A Safeway takeover bad for consumers
My thanks to the president of the Commercial Workers Union for presenting information about the proposed takeover of Safeway from New York City private investment firm Cerberus Capital Management.
A buyout of Safeway from a firm interested only in profits would have a negative effect on shoppers throughout California and the East Bay.
There are 20 Safeway supermarkets in the East Bay. Safeway thus has a dominant position for food and produce shopping in our area, and the consumer has few choices for a full-service food market.
Here's what a buyout would mean: A decrease in employee hours and employee morale, longer lines at the checkouts, and a decrease in high-quality health food and produce.
For Safeway to compete: increase the hourly pay of all Safeway employees, encourage employee customer service, and increase healthy living, exceptional quality food and produce with the Safeway label.
A buyout from an investment firm is not good news for food and produce shoppers in our area. Let's hope that the Safeway shareholders vote no on this proposal.
Airline's after-crash action is shameful
Decision-makers at Asiana Airlines should be ashamed. ("Asiana fined for aid lapses," Feb. 26).
They not only employed a pilot incapable of safely handling a crash landing, they also left families in despair for days on the whereabouts of their loved ones as a gruesome CNN clip of the fatal plane crash played endlessly.
Loved ones of crash victims were left in fear before Asiana finally called with the bad news: three families learned their teenage daughters had died and 200 families learned their loved ones were badly injured. One can only imagine the horror.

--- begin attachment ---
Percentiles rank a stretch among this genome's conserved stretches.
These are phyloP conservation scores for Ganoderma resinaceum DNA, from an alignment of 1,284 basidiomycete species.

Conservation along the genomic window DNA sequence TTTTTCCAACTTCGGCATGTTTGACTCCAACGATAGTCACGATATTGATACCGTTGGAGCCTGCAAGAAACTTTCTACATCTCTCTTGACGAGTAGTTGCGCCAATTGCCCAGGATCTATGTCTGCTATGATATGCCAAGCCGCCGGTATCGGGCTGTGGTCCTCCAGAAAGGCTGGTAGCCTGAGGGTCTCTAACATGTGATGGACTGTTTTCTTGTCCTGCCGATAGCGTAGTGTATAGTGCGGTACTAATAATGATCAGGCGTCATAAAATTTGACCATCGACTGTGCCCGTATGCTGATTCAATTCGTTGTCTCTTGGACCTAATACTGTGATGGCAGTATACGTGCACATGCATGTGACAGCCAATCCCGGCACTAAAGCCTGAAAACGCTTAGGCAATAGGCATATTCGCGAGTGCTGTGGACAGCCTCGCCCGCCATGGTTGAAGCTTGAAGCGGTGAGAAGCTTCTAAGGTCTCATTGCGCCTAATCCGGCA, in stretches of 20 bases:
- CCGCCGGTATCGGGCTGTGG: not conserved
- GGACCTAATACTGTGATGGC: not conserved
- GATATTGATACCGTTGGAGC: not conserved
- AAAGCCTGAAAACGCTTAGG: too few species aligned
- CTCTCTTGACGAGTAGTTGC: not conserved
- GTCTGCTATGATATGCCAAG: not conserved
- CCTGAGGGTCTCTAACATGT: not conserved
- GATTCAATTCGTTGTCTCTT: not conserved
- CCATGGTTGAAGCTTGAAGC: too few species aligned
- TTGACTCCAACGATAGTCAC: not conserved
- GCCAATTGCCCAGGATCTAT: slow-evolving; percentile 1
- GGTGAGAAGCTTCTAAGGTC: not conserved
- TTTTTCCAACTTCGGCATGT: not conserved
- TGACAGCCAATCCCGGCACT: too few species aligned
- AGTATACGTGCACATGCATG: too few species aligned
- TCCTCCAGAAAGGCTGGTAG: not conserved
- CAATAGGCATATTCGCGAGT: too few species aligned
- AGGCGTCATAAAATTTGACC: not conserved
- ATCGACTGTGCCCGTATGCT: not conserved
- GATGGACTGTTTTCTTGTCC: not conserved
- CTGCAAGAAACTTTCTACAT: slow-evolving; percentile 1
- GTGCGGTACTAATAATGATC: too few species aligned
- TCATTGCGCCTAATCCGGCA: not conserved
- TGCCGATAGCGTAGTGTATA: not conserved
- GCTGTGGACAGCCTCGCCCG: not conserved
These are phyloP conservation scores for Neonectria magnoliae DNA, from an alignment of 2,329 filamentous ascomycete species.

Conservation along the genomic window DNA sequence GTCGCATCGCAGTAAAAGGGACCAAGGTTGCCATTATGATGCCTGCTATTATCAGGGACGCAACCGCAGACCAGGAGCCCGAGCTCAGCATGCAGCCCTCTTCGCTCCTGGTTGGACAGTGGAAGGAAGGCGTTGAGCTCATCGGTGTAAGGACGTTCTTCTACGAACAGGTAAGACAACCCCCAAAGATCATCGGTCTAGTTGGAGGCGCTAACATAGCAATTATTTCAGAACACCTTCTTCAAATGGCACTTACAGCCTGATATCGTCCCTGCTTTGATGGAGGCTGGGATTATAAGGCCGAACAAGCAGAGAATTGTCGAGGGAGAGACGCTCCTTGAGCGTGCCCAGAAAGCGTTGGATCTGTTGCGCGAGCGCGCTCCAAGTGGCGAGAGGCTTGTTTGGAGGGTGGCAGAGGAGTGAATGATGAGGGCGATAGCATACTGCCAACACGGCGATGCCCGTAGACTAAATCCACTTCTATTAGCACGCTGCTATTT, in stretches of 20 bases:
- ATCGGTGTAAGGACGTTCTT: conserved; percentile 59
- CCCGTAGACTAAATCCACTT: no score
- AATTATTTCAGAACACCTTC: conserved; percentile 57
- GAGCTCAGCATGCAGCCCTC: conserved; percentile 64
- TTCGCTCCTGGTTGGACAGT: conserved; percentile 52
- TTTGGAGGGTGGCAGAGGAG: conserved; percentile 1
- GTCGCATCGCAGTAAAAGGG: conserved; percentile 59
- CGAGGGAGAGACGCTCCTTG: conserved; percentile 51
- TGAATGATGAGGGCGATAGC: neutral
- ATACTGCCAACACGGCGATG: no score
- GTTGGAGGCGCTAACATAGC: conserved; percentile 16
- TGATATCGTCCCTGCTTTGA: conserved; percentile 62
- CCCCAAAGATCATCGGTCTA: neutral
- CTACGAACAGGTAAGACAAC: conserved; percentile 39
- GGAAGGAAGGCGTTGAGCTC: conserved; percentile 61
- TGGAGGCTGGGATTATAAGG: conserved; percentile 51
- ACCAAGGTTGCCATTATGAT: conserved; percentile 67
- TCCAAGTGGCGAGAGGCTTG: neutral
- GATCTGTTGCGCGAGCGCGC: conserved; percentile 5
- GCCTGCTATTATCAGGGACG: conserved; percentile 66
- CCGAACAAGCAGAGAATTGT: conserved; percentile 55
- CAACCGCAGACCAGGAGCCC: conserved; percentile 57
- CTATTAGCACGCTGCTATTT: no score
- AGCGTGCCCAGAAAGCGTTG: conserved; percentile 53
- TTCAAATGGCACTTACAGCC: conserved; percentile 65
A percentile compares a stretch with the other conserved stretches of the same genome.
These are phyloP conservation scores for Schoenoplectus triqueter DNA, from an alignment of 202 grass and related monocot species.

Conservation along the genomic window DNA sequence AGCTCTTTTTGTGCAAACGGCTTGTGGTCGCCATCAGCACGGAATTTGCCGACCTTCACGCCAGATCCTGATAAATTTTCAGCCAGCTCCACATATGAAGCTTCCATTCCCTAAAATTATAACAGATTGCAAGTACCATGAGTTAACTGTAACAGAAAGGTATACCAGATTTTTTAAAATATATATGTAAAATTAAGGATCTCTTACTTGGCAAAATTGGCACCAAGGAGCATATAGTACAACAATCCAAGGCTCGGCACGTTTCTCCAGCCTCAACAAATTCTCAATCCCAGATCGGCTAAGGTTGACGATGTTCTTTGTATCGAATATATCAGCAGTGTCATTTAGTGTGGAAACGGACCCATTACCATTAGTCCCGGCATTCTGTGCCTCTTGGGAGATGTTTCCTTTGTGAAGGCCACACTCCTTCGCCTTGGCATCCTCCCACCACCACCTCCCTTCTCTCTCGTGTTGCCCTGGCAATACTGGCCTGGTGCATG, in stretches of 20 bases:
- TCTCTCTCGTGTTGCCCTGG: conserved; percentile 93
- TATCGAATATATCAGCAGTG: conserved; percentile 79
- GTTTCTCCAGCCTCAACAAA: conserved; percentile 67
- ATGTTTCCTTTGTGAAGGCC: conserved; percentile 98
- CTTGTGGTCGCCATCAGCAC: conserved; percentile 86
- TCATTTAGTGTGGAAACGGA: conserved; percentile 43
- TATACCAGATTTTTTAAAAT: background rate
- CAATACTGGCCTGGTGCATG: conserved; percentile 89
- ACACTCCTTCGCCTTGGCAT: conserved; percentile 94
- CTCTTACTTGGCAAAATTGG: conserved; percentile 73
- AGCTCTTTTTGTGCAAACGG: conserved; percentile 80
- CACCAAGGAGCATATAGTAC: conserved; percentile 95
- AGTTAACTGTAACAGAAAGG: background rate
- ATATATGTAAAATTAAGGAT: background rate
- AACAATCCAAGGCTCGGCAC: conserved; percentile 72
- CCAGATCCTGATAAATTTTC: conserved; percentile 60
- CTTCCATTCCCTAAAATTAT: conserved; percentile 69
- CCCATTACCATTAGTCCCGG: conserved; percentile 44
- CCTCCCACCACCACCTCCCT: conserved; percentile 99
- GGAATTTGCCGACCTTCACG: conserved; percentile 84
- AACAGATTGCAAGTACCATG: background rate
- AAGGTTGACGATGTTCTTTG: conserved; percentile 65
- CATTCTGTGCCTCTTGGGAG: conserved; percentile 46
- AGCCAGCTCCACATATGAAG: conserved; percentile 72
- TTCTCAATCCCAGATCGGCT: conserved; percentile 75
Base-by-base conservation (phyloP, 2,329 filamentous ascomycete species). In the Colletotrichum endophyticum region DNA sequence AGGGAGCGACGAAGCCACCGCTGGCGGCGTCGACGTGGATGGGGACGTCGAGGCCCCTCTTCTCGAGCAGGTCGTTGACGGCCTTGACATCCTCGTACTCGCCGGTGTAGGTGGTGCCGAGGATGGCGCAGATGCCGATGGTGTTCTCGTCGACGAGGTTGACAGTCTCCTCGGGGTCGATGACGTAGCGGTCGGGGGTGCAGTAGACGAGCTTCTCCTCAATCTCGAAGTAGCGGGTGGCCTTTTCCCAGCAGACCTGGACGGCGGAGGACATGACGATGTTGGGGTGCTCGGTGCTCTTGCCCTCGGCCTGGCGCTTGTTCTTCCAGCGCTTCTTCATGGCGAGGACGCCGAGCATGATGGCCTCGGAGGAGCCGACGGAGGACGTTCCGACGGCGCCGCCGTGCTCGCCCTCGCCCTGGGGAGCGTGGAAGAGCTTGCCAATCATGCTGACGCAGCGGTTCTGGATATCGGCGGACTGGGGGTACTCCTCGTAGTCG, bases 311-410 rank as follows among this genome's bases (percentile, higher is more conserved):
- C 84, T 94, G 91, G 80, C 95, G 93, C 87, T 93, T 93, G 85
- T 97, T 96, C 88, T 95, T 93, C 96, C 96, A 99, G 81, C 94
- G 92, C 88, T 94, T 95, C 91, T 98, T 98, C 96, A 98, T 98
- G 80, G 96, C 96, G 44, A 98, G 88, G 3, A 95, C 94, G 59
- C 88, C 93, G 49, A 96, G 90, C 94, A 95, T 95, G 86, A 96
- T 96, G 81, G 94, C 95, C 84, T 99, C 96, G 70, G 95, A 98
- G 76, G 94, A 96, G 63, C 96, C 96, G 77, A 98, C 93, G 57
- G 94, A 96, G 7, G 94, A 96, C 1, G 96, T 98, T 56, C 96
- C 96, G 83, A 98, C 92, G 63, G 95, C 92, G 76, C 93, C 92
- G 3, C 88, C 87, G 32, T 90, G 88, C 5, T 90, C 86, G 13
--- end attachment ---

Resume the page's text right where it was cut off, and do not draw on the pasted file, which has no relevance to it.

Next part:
Families also received a second call from Asiana, but not one of sympathy and remorse. The concern was over potential claims against the airline. Asiana, we now know, failed to follow proper procedures immediately after a crash. So after causing grief, anxiety, loss and funerals, Asiana Airlines is only asked to pay a total of $500,000 for its mistake.
If you're ever asked how much is life worth, respond from an Asiana Airlines viewpoint: $500,000 and maybe a phone call.
People need facts to make decisions
If we are to make reasonable decisions about government, we need to have accurate information about its actions.
The viewpoint expressed in the Feb. 6 letter referring to Edward Snowden as a traitor is indicative of the kind of thinking that stems from an underlying fear that requires relinquishing civil liberties to have security. Such a dangerous attitude can lead us down the rocky road to loss of our remaining freedoms.
For his job, Snowden pledged allegiance to our Constitution, not to our government or our military establishment. His actions in no way violate our country, but are instead a courageous demonstration of an allegiance to the principles under which we (are supposed to) live.
It is up to us to examine our government's actions.
While a Nobel Peace Prize nomination may be a bit premature, we need to thank him for showing the kind of courage of which few of us are capable, to give us the kind of information about our own democracy that we need to make rational decisions.
Hikes in Hayward's taxes must stop
The city of Hayward has added a utility tax to every household in the city and also added a tax on the water bill. Between these two taxes, that's about $1 million a month from about 49,000 residential customers.
The city has planned a meeting to discuss the proposed half-cent, or half-percent increase. The city can't seem to make up its mind.
This meeting is a sham. The mayor and the council already have made their collective minds up about the increase, but they must have an open meeting for discussion of the proposed ballot initiative.
The city uses the water system as its piggy bank. It keeps increasing the rates under the guise of upgrades for the system.
It's time for residents of the city to put a stop to this never-ending assault on our pocketbooks.